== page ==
Johns & Bucholtz, a Strange Juxtaposition

Blog » Johns & Bucholtz, a Strange Juxtaposition

Posted on 12 Mar 2013 23:48

Mary Bucholtz and Ann M. Johns both are concerned with discourse communities, but in quite different ways. Bucholtz, in her “’Why be Normal?’ Language and Identity Practices in a Community of Nerd Girls," focuses on her downplay of speech communities and her support for practice communities. However, Johns, in her “Discourse Communities and Communities of Practice: Membership, Conflict, and Diversity,” focuses on both speech and practice communities by distinguishing them and then evaluating these communities as a generalized form.

Bucholtz conducted her work through a research on a specific group of “nerd girls” in a California high school. Her initial notion is that the speech community presents difficulties for researchers involved in sociolinguistics of language and gender. Therefore, her studies on the group of nerd girls seem fit as they will help accentuate her argument of language and gender conflicts in the speech community. Her main take is that speech community can be divided into many entities as exemplified by the “nerd group.” She concentrates on even the simplest conversations started by the members such as the one where Carrie asks about the origins of sesame seeds. The conversation is carefully analyzed by Buscholtz, who not only transcribes the conversation but adds even the minutest details of laughing, pauses and talking over each other. Through this conversation, Buscholtz is able to dish out the positive and negative identity practices of the members and the diversity of the speech community.

Johns states that discourse communities focus on text and language while practice communities focus on genres and lexis that primarily concentrates on practices that hold or separate the communities. She then mentions different types of communities to ameliorate her point. She mentions social, political, and recreational, professional, and academic communities. Johns looks at these communities and infers how each community is brought up and how they function according to what they each represent. Johns also talks about how one can be part of a community without any active participation. Her generalized research in different fields of communities help readers view what discourse communities and practice communities really are.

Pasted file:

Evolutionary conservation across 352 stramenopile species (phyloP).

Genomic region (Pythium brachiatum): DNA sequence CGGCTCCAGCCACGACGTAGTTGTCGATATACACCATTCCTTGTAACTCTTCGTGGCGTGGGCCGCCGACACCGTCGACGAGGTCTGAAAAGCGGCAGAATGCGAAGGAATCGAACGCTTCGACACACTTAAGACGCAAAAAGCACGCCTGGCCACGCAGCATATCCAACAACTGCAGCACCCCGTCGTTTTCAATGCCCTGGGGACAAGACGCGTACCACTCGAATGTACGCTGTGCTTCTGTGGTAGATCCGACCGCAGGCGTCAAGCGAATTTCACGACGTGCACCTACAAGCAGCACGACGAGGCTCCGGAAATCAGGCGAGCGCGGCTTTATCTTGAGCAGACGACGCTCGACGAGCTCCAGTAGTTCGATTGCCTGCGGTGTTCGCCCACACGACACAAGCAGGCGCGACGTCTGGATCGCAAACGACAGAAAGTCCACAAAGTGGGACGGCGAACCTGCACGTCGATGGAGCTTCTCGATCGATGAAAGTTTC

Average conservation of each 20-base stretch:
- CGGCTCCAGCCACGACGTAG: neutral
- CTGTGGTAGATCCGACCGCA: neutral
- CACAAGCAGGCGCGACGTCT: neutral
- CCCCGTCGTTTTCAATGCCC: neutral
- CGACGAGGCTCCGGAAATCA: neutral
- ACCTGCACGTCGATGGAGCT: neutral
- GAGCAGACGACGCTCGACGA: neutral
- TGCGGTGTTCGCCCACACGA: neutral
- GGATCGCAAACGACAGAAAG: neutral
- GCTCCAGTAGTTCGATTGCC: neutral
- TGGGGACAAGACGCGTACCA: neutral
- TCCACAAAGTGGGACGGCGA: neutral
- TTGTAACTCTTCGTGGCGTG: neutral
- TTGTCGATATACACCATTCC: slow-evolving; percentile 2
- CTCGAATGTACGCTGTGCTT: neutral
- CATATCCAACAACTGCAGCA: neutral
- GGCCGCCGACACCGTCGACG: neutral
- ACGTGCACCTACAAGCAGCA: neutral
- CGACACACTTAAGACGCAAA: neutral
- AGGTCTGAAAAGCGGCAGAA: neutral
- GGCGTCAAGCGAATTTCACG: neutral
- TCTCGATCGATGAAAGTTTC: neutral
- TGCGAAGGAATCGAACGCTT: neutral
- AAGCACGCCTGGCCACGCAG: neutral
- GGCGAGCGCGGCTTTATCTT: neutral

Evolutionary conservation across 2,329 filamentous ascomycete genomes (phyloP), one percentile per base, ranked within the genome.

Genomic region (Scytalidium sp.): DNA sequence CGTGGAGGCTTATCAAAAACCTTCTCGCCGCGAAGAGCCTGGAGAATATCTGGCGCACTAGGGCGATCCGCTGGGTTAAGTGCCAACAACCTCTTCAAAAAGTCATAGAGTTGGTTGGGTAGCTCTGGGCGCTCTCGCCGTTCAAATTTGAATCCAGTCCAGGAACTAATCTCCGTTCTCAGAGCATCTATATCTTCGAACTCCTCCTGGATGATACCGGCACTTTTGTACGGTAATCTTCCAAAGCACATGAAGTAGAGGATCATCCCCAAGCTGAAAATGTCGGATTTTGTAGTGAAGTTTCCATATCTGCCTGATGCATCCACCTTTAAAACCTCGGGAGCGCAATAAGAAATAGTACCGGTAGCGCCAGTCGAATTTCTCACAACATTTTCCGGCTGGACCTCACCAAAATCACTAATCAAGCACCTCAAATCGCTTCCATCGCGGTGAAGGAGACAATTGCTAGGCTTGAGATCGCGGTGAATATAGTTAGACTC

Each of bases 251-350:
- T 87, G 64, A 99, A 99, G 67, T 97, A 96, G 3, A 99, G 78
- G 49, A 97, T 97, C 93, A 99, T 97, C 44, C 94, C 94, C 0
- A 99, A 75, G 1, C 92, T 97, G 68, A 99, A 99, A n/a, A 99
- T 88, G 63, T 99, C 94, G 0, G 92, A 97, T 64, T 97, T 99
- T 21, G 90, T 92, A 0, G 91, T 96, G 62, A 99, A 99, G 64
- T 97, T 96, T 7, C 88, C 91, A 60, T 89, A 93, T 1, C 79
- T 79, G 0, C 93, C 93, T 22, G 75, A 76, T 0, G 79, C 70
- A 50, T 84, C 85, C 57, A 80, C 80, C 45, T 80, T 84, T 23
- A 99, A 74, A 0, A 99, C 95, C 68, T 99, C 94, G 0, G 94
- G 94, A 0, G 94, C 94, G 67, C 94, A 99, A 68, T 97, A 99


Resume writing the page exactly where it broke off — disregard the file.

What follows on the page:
Bucholtz took on a far more specific study than Johns did. However, I can somewhat find a correlation between the studies when looking at what Johns says about members who aren’t REALLY members. In Bucholtz’s conversation analysis, the participants needed to distinguish themselves as nerds or non-nerds; that is, people who want to express their identity as nerds or the people who want to weed out the nerds by recognizing them. Johns’ a bit more generalized study is interesting to look at before looking at Bucholtz. I feel like doing so will help readers absorb Bucholtz’s study in a more effective way as they have the basis set and know what practice and discourse communities are separately.

For my own research, I’m looking into a gaming community separate from the actual game. These people play the game and then come into the community to either profess their skills or learn others’ skills. Therefore, when looking back at Johns’ study, in my community it is easy to apply John’s study to root out the passive members among the active members. I myself am part of the community but I’m more of the passive member in the forum side. I find helpful to look at others’ guides but I don’t find the time spent teaching others’ as worthy as I would the time spent actually playing the game. So in a sense, I’m both a passive and active member of the community but they separate when looking specifically into the language part and the practice part. Unfortunately, Buscholtz’s study won’t be as helpful because she specifically studies the transcription of conversations and in gaming communities, there’s no need to excessively adhere to the details of each conversations.

Leave a comment

Add a New Comment
Unless otherwise stated, the content of this page is licensed under Creative Commons Attribution-ShareAlike 3.0 License